new terminal -

Hi All,

i used this forum before university decisions and GMAT (went to LBS, than Reuters), now I head sales for and would like to reconnect.

Best Paper Money / Trade Simulator Platform

Does anyone have any advice on the best paper money / trading simulator. Our investment team has not yet been funded, so we still trade "pretend" money. We have been using TD Ameritrade's ThinkOrSwim platform, but it often incorrectly updates and certain types of trades (e.g. betting on the Brent/WTI spread widening) cannot be made.

Does anyone know if there is a better platform out there?

Thank you.

Trading Weather and Making it Rain

If you could trade weather and make money, would you do it? Or better yet, even think that it is possible? You could add this as something being bizarre and Ripley may add it to his bizarre collection. Believe it or not, it is possible to trade weather. More specifically, weather is traded as a derivative. Trading weather was first introduced in the 1990’s and became pretty active in trading which is now on the Chicago Mercantile Exchange.

However, how would one be able to trade weather as a derivative? More importantly, how would you even be able to create the foundation or structure on how to trade weather? Interestingly enough, trading weather is a lot easier than what it might seem. They are traded base of the averages of the month or season within a city or region. They are also scaled by a dollar weighted index.

This is how it works:

Don't Be A CF

Mod Note (Andy): WSO readers qualify for a $100 discount to Jared's Daily Dirtnap daily market newsletter...just email [email protected] and mention "WSO Monkey Discount" You can follow Jared on twitter at @dailydirtnap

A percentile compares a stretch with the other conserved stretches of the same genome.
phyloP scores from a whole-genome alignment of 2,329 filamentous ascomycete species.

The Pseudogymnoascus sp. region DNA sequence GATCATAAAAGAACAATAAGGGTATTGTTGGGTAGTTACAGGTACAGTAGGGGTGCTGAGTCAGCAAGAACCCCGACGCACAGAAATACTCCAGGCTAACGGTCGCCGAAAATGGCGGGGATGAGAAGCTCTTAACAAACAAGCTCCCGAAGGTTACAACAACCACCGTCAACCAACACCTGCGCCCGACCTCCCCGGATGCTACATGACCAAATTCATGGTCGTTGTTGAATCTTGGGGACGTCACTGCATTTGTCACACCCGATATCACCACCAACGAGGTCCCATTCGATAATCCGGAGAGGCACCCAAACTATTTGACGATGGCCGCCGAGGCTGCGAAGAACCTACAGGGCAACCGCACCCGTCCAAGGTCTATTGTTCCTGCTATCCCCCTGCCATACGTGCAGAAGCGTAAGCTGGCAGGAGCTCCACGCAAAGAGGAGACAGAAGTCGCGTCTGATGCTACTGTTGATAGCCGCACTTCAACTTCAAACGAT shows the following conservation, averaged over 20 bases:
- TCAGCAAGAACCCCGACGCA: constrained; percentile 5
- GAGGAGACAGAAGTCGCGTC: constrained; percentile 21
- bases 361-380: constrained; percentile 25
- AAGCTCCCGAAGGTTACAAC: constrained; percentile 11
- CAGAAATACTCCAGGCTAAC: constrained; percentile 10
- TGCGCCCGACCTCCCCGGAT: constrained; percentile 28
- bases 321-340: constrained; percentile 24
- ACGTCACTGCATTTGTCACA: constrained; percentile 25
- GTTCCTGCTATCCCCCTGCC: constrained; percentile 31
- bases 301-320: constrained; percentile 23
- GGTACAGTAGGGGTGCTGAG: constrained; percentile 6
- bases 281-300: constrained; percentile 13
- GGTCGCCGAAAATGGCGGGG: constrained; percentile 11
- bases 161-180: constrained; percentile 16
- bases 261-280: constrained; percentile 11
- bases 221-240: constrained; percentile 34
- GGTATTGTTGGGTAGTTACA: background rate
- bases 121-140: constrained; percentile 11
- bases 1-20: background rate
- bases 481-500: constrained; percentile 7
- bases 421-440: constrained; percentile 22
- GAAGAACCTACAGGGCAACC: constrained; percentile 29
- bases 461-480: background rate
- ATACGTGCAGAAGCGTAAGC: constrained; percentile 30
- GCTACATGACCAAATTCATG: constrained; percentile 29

I used to go to this barbershop back in the day. All the barbers were drag queens. No kidding! It was great. They were also practical jokers. They used to do things like leave remote-controlled fart machines out on the sidewalk and blast people as they walked by.

So after the haircut you would go in the back room to pay, and one day they had their appointment book out, and I looked, and next to some of the names it had the letters “CF.” I asked, “what is CF?”

“Cheap f*ck,” he said.

I got a kick out of that. I was relieved to see that there was no CF next to my name. But that’s only because I tipped more than normal at that place, because it was so awesome. Usually I was a pretty bad tipper. At restaurants, I would tip the minimum necessary, 15%, which is below average by most people’s standards.

Especially for a Wall Street guy.

First Paycheck!

Im currently chasing my dream finance job and being a broke college student I tend to think about that first big paycheck from time to time. It keeps me motivated in some regard.
Im curious to see what you all did with that first paycheck. How did you celebrate finally getting that job you wanted after all that work? What toys did you buy?

Your first real paycheck, how did it feel?

Coming up on 8 years ago in June for me (started out in BB IB).

Life after Investment Banking

Mod Note: Throwback Thursday: this post originally went up 4/25/12

Like a majority of people who are on this website, I used to come on here and write bullshit about a life partly my own, partly fantasy. I'm now going to uncloak the anonymous man and tell you my story.